# Parameter Estimation of Pareto Type II Distribution with NLMIXED in SAS

In several previous posts, I’ve shown how to estimate severity models under the various distributional assumptions, including Lognormal, Gamma, and Inverse Gaussian. However, I am not satisfied with the fact that the supporting domain of aforementioned distributions doesn’t include the value at ZERO.

Today, I had spent some time on looking into another interesting distribution, namely Pareto Type II distribution, and the possibility of estimating the regression model. The Pareto Type II distribution, which is also called Lomax distribution, is a special case of the Pareto distribution such that its supporting domain starts at ZERO (>= 0) with a long tail to the right, making it a good candidate for severity or loss distributions. This distribution can be described by 2 parameters, a scale parameter “Lambda” and a shape parameter “Alpha” such that prob(y) = Alpha / Lambda * (1 + y / Lambda) ^ (-(1 + Alpha)) with the mean E(y) = Lambda / (Alpha – 1) for Alpha > 1 and Var(y) = Lambda ^ 2 * Alpha / [(Alpha – 1) ^ 2 * (Alpha – 2)] for Alpha > 2.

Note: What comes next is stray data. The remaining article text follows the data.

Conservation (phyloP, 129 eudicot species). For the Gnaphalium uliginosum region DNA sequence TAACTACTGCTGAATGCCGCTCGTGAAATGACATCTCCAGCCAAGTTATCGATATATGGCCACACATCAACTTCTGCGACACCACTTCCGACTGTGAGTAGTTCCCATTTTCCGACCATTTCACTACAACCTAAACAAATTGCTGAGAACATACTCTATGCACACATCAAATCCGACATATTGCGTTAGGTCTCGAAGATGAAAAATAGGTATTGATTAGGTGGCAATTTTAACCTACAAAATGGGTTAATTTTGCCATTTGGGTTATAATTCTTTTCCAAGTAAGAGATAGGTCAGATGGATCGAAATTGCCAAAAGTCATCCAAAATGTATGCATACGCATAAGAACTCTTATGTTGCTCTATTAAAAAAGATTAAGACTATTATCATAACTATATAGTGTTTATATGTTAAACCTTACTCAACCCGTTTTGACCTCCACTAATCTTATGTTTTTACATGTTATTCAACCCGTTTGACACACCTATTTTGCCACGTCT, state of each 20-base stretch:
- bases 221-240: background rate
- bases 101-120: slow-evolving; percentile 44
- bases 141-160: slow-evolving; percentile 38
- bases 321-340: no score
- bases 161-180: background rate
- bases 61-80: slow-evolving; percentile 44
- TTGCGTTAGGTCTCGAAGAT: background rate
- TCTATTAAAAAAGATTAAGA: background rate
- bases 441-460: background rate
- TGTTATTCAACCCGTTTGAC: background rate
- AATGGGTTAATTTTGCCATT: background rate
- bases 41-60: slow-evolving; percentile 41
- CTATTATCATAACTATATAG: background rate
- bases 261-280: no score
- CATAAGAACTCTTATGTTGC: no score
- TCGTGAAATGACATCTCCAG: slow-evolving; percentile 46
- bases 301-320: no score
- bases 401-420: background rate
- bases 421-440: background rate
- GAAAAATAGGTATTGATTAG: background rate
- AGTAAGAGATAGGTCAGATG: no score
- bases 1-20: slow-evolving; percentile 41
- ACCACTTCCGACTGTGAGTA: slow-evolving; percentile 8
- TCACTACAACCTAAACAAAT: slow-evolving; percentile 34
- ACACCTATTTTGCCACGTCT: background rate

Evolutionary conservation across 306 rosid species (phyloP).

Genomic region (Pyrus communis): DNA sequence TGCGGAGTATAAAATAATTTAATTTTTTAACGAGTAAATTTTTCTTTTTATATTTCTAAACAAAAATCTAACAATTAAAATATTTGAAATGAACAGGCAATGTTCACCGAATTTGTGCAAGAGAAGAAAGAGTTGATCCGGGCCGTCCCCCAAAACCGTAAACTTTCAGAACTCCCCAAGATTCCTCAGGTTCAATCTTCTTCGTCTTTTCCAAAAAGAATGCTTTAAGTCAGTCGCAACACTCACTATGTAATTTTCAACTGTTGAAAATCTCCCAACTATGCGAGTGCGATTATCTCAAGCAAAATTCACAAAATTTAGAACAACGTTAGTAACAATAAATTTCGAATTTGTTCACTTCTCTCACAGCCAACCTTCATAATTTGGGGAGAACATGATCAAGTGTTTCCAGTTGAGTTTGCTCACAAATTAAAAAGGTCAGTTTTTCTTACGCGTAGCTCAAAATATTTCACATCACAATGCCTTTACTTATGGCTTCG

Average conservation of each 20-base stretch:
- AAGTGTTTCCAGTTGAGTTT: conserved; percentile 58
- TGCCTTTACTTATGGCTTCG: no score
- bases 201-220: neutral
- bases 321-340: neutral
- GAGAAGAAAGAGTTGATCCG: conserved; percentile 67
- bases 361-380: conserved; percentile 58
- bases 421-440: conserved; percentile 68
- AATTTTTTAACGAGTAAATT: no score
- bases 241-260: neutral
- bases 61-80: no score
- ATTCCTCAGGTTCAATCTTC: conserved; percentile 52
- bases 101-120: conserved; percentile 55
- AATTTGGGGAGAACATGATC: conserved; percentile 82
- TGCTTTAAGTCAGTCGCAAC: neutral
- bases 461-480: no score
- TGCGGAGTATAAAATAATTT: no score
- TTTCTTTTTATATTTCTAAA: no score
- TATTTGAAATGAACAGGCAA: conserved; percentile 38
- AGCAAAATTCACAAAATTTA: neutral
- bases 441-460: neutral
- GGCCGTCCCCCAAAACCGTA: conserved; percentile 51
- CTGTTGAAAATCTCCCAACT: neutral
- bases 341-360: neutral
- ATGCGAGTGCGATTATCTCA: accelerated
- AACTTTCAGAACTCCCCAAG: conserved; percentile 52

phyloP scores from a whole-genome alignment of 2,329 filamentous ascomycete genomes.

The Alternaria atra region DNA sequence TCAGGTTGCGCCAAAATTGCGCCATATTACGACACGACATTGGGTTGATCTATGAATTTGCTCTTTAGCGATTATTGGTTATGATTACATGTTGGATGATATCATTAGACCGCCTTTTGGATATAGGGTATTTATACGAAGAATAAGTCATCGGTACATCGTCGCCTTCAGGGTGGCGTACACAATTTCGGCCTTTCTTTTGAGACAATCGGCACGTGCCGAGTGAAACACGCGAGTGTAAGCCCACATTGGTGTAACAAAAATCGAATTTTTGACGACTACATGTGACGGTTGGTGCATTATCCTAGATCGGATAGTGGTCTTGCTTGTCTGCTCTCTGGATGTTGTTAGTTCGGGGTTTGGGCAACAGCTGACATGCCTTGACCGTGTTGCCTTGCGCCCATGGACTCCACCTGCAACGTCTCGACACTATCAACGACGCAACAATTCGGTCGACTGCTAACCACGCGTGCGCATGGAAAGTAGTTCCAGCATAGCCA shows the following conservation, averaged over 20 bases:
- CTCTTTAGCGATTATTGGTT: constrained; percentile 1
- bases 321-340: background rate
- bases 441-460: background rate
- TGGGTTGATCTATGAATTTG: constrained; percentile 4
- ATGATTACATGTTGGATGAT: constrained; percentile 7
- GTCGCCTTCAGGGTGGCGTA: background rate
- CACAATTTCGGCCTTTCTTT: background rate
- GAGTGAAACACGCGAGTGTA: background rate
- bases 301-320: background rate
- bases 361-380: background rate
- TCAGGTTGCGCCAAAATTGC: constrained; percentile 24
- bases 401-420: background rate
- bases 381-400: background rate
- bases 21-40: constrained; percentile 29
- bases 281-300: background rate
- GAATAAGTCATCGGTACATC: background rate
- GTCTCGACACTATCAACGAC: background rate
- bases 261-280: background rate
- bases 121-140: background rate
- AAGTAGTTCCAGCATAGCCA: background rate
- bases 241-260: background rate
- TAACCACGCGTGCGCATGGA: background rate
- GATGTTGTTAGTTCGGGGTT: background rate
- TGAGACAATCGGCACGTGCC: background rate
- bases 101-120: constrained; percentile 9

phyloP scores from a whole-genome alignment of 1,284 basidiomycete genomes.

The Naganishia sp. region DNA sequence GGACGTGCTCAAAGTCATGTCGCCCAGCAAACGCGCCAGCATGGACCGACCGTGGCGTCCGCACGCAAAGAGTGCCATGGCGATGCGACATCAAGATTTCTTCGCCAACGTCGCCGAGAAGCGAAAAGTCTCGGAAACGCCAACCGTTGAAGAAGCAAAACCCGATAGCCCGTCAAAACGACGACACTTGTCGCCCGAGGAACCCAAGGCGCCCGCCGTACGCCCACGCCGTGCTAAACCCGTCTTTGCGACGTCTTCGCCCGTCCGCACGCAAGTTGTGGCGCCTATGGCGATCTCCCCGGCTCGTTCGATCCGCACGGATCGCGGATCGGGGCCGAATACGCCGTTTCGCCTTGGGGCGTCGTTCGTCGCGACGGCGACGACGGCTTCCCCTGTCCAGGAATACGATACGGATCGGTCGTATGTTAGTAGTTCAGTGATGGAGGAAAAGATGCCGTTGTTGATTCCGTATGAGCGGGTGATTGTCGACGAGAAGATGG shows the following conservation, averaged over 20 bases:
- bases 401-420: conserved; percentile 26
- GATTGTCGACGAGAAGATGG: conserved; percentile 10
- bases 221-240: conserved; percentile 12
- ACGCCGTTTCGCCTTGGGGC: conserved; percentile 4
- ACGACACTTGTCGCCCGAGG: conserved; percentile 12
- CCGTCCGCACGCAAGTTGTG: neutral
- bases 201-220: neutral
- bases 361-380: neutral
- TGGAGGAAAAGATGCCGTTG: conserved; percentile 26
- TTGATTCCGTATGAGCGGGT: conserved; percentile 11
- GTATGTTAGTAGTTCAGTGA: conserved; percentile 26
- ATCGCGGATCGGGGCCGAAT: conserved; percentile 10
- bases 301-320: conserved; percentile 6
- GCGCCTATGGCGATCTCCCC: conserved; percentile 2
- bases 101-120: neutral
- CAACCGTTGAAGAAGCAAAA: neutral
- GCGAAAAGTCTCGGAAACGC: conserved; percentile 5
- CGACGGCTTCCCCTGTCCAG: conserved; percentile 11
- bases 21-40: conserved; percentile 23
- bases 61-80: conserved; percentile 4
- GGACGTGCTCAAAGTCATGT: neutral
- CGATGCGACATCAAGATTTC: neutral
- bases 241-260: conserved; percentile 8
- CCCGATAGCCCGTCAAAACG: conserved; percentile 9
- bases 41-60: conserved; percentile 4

With the re-parameterization, Alpha and Lambda can be further expressed in terms of E(y) = mu and Var(y) = sigma2 such that Alpha = 2 * sigma2 / (sigma2 – mu ^ 2) and Lambda = mu * ((sigma2 + mu ^ 2) / (sigma2 – mu ^ 2)). Below is an example showing how to estimate the mean and the variance by using the likelihood function of Lomax distribution with SAS / NLMIXED procedure.

```data test;
do i = 1 to 100;
y = exp(rannor(1));
output;
end;
run;

proc nlmixed data = test tech = trureg;
parms _c_ = 0 ln_sigma2 = 1;
mu = exp(_c_);
sigma2 = exp(ln_sigma2);
alpha = 2 * sigma2 / (sigma2 - mu ** 2);
lambda = mu * ((sigma2 + mu ** 2) / (sigma2 - mu ** 2));
lh = alpha / lambda * ( 1 + y/ lambda) ** (-(alpha + 1));
ll = log(lh);
model y ~ general(ll);
predict mu out = pred (rename = (pred = mu));
run;

proc means data = pred;
var mu y;
run;
```

With the above setting, it is very doable to estimate a regression model with the Lomax distributional assumption. However, in order to make it useful in production, I still need to find out an effective way to ensure the estimation convergence after including co-variates in the model.